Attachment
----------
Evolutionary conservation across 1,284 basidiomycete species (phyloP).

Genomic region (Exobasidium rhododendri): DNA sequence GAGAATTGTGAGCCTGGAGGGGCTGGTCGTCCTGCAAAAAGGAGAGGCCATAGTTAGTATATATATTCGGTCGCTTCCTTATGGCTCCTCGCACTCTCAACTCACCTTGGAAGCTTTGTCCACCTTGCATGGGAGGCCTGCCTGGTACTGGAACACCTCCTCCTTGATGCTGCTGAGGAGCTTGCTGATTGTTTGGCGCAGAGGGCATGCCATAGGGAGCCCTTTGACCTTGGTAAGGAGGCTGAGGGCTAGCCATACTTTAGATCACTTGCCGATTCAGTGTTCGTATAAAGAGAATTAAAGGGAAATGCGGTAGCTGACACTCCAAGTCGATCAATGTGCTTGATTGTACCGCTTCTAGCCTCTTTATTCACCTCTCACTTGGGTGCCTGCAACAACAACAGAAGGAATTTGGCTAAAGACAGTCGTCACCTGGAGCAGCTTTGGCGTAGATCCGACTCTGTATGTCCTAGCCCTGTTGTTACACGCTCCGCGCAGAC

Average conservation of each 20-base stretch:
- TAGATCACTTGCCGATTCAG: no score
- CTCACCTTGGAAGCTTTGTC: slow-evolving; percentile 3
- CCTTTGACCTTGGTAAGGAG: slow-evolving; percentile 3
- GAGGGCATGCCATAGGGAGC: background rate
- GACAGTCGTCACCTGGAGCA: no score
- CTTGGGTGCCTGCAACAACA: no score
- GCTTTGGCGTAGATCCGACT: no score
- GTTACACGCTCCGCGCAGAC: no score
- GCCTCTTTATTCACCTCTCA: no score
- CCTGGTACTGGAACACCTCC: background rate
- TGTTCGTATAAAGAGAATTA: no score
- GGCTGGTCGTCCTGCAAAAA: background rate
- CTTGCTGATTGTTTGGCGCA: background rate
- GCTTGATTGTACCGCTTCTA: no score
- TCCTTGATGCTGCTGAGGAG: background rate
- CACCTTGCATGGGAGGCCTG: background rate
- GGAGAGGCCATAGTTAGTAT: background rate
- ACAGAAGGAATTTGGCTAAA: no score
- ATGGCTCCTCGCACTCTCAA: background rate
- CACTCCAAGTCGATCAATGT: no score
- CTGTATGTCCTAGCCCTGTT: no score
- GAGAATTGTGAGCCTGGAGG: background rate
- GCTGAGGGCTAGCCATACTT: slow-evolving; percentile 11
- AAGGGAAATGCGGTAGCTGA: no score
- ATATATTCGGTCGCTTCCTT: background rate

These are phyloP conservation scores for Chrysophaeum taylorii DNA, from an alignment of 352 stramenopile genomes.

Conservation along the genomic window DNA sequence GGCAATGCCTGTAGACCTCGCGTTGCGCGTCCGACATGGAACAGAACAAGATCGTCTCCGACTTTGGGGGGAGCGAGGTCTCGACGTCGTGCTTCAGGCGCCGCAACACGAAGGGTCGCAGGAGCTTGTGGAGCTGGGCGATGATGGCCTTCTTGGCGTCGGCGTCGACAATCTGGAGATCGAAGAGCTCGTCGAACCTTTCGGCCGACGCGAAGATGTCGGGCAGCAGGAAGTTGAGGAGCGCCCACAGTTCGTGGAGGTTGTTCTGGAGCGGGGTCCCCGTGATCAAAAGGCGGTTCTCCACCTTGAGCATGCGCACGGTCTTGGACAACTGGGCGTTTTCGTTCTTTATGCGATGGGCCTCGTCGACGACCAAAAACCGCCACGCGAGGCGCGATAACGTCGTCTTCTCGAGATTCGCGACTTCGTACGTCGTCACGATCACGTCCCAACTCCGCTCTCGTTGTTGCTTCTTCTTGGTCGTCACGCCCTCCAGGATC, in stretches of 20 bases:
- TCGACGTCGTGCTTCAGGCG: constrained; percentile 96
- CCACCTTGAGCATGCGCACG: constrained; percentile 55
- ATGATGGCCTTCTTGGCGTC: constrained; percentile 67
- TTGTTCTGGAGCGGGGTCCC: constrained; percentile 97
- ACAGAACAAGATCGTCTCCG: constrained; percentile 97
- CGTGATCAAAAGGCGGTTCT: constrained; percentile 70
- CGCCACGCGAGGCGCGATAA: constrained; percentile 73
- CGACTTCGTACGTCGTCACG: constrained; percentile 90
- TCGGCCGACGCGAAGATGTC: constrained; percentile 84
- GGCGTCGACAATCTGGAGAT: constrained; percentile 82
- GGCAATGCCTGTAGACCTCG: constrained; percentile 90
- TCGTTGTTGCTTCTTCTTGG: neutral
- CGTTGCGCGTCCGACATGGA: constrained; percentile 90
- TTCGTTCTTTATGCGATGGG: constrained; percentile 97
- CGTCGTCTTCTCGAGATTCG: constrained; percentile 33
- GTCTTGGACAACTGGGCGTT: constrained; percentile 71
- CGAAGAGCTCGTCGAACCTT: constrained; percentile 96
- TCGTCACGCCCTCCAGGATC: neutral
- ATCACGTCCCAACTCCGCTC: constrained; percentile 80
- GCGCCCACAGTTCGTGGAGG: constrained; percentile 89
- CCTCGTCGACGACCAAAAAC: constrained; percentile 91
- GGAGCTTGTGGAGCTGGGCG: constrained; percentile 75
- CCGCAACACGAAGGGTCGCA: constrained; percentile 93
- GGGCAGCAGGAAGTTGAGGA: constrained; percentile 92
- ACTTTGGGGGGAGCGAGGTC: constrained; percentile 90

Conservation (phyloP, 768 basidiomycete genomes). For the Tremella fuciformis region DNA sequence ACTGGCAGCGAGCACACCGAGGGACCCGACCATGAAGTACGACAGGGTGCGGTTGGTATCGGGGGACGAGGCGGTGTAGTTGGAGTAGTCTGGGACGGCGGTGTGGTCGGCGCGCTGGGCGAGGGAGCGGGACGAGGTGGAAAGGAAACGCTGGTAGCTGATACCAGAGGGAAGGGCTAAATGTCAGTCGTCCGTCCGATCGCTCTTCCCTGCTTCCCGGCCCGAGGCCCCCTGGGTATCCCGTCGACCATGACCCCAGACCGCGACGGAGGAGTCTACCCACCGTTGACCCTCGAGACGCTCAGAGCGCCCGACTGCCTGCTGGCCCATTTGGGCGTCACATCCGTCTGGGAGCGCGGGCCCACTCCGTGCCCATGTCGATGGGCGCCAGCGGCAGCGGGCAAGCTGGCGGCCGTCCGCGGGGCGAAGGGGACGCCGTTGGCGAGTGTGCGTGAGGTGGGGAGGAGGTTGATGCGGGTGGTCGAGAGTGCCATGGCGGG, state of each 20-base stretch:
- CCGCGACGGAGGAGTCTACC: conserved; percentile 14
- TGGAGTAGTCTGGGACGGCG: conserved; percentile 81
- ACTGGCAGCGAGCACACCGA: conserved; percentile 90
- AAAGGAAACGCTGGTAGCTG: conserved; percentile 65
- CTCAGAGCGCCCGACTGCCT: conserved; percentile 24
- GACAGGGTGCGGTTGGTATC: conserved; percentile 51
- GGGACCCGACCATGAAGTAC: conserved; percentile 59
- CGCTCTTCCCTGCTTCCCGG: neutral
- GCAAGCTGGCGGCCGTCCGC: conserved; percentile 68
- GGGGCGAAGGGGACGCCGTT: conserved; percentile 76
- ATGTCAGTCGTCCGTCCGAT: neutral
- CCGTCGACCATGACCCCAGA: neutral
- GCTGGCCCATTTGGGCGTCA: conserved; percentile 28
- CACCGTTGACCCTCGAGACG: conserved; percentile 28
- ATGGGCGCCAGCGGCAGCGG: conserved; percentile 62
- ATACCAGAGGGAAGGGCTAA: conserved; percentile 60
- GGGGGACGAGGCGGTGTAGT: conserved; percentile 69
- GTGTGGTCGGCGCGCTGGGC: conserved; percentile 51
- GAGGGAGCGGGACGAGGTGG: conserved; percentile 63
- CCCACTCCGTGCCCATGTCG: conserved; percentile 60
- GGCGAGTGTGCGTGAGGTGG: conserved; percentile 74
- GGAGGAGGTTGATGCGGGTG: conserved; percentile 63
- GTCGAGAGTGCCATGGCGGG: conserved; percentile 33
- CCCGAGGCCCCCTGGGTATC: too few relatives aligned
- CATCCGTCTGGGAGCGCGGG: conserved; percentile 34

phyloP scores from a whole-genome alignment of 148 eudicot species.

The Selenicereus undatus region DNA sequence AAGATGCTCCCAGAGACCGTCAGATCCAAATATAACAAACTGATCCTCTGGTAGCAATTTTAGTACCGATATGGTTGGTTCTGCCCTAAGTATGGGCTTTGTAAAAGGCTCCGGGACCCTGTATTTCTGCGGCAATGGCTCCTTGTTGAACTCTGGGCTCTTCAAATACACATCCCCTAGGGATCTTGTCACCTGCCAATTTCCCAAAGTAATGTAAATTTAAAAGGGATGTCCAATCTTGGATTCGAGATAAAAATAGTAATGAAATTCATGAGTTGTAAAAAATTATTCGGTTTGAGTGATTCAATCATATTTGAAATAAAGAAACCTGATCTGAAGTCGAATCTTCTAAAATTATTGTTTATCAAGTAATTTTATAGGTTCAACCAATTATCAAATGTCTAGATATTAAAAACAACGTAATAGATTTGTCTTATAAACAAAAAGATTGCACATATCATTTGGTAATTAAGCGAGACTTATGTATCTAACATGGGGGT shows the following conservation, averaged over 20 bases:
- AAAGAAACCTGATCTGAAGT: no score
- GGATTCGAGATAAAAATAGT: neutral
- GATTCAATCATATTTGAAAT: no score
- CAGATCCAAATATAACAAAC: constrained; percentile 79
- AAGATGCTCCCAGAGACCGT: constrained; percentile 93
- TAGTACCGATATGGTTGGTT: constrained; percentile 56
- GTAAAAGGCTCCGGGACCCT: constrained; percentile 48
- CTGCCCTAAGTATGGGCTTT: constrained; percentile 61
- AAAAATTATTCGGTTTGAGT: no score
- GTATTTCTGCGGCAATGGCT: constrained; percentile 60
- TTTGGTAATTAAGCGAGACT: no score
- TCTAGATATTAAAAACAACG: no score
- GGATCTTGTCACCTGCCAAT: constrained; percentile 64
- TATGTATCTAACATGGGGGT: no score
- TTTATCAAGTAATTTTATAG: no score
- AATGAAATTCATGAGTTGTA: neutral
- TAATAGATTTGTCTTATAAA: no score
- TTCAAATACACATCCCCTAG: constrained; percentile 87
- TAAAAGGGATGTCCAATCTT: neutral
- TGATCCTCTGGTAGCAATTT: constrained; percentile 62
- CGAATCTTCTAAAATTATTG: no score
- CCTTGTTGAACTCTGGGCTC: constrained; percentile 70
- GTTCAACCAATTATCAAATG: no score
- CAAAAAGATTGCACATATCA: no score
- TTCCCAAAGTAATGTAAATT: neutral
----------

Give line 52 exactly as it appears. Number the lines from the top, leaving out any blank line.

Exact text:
- GGAGCTTGTGGAGCTGGGCG: constrained; percentile 75